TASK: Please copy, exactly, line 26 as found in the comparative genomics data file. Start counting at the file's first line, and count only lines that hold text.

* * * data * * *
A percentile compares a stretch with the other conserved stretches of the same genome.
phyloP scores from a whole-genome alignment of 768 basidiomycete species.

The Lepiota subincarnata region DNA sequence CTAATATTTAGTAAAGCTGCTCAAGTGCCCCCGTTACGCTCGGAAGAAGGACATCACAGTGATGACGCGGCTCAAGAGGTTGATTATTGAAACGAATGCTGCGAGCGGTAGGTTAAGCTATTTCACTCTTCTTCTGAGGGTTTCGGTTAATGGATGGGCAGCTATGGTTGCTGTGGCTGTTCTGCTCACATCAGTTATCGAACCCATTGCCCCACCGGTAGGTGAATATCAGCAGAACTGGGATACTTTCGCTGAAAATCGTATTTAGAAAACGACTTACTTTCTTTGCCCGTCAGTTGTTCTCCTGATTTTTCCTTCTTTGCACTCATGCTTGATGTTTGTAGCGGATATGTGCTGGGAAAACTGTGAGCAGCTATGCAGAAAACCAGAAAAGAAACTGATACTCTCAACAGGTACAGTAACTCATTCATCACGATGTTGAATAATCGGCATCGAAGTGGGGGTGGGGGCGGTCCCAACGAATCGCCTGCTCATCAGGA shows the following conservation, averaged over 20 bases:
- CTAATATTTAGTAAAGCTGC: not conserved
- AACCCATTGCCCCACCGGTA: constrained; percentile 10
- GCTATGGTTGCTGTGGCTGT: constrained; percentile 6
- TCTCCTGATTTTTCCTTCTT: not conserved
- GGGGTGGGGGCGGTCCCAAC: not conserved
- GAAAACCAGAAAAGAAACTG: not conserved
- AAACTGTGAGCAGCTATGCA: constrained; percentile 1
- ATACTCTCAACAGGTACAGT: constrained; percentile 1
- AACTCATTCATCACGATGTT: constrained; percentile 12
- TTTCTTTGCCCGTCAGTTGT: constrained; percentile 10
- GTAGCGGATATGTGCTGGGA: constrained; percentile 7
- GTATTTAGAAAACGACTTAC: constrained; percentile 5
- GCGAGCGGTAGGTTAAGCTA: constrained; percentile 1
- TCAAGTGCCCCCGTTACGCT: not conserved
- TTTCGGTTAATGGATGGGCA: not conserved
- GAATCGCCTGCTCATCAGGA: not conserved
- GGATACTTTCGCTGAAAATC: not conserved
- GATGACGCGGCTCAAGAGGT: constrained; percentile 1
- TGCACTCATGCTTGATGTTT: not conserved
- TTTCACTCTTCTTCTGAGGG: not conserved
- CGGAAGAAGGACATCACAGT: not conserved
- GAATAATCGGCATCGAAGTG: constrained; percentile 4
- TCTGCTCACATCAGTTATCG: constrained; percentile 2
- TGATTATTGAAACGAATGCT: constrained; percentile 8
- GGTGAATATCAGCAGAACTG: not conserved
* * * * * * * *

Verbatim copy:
- TCTGCTCACATCAGTTATCG: constrained; percentile 2